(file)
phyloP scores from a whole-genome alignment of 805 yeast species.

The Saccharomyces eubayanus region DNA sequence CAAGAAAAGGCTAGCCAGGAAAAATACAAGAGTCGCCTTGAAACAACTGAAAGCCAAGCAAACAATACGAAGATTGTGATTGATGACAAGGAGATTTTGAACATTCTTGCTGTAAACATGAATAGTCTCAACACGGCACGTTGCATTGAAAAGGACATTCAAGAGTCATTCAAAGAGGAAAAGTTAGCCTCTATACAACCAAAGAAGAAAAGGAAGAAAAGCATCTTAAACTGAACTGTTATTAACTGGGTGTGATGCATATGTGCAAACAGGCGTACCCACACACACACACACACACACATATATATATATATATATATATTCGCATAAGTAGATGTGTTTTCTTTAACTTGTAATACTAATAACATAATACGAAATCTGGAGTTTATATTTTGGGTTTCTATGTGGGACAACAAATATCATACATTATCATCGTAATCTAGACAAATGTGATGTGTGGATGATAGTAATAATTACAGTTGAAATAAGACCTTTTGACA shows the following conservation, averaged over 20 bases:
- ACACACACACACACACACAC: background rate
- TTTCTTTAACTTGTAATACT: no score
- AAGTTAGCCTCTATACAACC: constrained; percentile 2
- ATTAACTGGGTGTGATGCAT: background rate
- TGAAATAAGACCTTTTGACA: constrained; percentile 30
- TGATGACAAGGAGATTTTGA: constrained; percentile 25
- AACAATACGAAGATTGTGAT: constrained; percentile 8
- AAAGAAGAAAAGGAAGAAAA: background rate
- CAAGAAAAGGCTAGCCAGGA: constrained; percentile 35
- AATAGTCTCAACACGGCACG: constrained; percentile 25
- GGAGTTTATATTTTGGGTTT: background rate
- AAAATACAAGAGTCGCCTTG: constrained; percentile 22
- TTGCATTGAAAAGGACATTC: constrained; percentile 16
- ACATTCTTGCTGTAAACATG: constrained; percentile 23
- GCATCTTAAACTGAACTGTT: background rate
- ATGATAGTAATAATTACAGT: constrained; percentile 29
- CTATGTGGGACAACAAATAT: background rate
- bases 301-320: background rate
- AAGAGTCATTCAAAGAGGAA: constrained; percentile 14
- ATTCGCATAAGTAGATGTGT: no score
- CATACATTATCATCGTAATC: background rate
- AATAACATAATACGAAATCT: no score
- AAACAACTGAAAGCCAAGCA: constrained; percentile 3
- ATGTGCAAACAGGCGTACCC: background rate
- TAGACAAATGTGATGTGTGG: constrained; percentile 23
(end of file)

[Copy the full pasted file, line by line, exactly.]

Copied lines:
phyloP scores from a whole-genome alignment of 805 yeast species.

The Saccharomyces eubayanus region DNA sequence CAAGAAAAGGCTAGCCAGGAAAAATACAAGAGTCGCCTTGAAACAACTGAAAGCCAAGCAAACAATACGAAGATTGTGATTGATGACAAGGAGATTTTGAACATTCTTGCTGTAAACATGAATAGTCTCAACACGGCACGTTGCATTGAAAAGGACATTCAAGAGTCATTCAAAGAGGAAAAGTTAGCCTCTATACAACCAAAGAAGAAAAGGAAGAAAAGCATCTTAAACTGAACTGTTATTAACTGGGTGTGATGCATATGTGCAAACAGGCGTACCCACACACACACACACACACACATATATATATATATATATATATTCGCATAAGTAGATGTGTTTTCTTTAACTTGTAATACTAATAACATAATACGAAATCTGGAGTTTATATTTTGGGTTTCTATGTGGGACAACAAATATCATACATTATCATCGTAATCTAGACAAATGTGATGTGTGGATGATAGTAATAATTACAGTTGAAATAAGACCTTTTGACA shows the following conservation, averaged over 20 bases:
- ACACACACACACACACACAC: background rate
- TTTCTTTAACTTGTAATACT: no score
- AAGTTAGCCTCTATACAACC: constrained; percentile 2
- ATTAACTGGGTGTGATGCAT: background rate
- TGAAATAAGACCTTTTGACA: constrained; percentile 30
- TGATGACAAGGAGATTTTGA: constrained; percentile 25
- AACAATACGAAGATTGTGAT: constrained; percentile 8
- AAAGAAGAAAAGGAAGAAAA: background rate
- CAAGAAAAGGCTAGCCAGGA: constrained; percentile 35
- AATAGTCTCAACACGGCACG: constrained; percentile 25
- GGAGTTTATATTTTGGGTTT: background rate
- AAAATACAAGAGTCGCCTTG: constrained; percentile 22
- TTGCATTGAAAAGGACATTC: constrained; percentile 16
- ACATTCTTGCTGTAAACATG: constrained; percentile 23
- GCATCTTAAACTGAACTGTT: background rate
- ATGATAGTAATAATTACAGT: constrained; percentile 29
- CTATGTGGGACAACAAATAT: background rate
- bases 301-320: background rate
- AAGAGTCATTCAAAGAGGAA: constrained; percentile 14
- ATTCGCATAAGTAGATGTGT: no score
- CATACATTATCATCGTAATC: background rate
- AATAACATAATACGAAATCT: no score
- AAACAACTGAAAGCCAAGCA: constrained; percentile 3
- ATGTGCAAACAGGCGTACCC: background rate
- TAGACAAATGTGATGTGTGG: constrained; percentile 23